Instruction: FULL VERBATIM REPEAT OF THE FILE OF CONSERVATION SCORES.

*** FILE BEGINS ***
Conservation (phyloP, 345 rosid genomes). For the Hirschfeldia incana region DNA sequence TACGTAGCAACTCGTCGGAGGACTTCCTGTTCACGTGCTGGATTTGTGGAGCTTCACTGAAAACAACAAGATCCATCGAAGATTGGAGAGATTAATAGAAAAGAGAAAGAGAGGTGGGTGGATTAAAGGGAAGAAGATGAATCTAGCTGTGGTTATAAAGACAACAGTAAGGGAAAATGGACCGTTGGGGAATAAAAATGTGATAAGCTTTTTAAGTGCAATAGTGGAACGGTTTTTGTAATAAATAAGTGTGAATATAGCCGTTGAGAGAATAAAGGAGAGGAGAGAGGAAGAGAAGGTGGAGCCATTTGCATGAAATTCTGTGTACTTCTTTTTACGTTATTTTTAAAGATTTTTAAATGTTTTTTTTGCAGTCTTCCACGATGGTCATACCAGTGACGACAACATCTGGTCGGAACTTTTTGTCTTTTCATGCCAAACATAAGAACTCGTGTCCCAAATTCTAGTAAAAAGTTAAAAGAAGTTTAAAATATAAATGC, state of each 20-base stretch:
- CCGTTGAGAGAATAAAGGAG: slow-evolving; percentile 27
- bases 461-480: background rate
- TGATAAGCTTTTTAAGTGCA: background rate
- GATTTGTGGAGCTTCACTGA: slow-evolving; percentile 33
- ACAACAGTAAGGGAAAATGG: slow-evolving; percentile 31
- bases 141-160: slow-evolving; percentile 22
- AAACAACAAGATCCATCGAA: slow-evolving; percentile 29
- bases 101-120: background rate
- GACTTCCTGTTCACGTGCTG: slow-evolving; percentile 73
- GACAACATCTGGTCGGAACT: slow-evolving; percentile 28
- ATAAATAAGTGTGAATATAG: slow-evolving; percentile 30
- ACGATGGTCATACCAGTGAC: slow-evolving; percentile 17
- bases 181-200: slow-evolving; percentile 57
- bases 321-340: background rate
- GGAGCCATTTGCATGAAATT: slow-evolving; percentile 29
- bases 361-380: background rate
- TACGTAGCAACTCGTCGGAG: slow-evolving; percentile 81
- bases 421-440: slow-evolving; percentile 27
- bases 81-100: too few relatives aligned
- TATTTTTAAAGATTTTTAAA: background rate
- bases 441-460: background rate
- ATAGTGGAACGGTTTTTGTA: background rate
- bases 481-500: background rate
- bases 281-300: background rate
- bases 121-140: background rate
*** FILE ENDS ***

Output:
Conservation (phyloP, 345 rosid genomes). For the Hirschfeldia incana region DNA sequence TACGTAGCAACTCGTCGGAGGACTTCCTGTTCACGTGCTGGATTTGTGGAGCTTCACTGAAAACAACAAGATCCATCGAAGATTGGAGAGATTAATAGAAAAGAGAAAGAGAGGTGGGTGGATTAAAGGGAAGAAGATGAATCTAGCTGTGGTTATAAAGACAACAGTAAGGGAAAATGGACCGTTGGGGAATAAAAATGTGATAAGCTTTTTAAGTGCAATAGTGGAACGGTTTTTGTAATAAATAAGTGTGAATATAGCCGTTGAGAGAATAAAGGAGAGGAGAGAGGAAGAGAAGGTGGAGCCATTTGCATGAAATTCTGTGTACTTCTTTTTACGTTATTTTTAAAGATTTTTAAATGTTTTTTTTGCAGTCTTCCACGATGGTCATACCAGTGACGACAACATCTGGTCGGAACTTTTTGTCTTTTCATGCCAAACATAAGAACTCGTGTCCCAAATTCTAGTAAAAAGTTAAAAGAAGTTTAAAATATAAATGC, state of each 20-base stretch:
- CCGTTGAGAGAATAAAGGAG: slow-evolving; percentile 27
- bases 461-480: background rate
- TGATAAGCTTTTTAAGTGCA: background rate
- GATTTGTGGAGCTTCACTGA: slow-evolving; percentile 33
- ACAACAGTAAGGGAAAATGG: slow-evolving; percentile 31
- bases 141-160: slow-evolving; percentile 22
- AAACAACAAGATCCATCGAA: slow-evolving; percentile 29
- bases 101-120: background rate
- GACTTCCTGTTCACGTGCTG: slow-evolving; percentile 73
- GACAACATCTGGTCGGAACT: slow-evolving; percentile 28
- ATAAATAAGTGTGAATATAG: slow-evolving; percentile 30
- ACGATGGTCATACCAGTGAC: slow-evolving; percentile 17
- bases 181-200: slow-evolving; percentile 57
- bases 321-340: background rate
- GGAGCCATTTGCATGAAATT: slow-evolving; percentile 29
- bases 361-380: background rate
- TACGTAGCAACTCGTCGGAG: slow-evolving; percentile 81
- bases 421-440: slow-evolving; percentile 27
- bases 81-100: too few relatives aligned
- TATTTTTAAAGATTTTTAAA: background rate
- bases 441-460: background rate
- ATAGTGGAACGGTTTTTGTA: background rate
- bases 481-500: background rate
- bases 281-300: background rate
- bases 121-140: background rate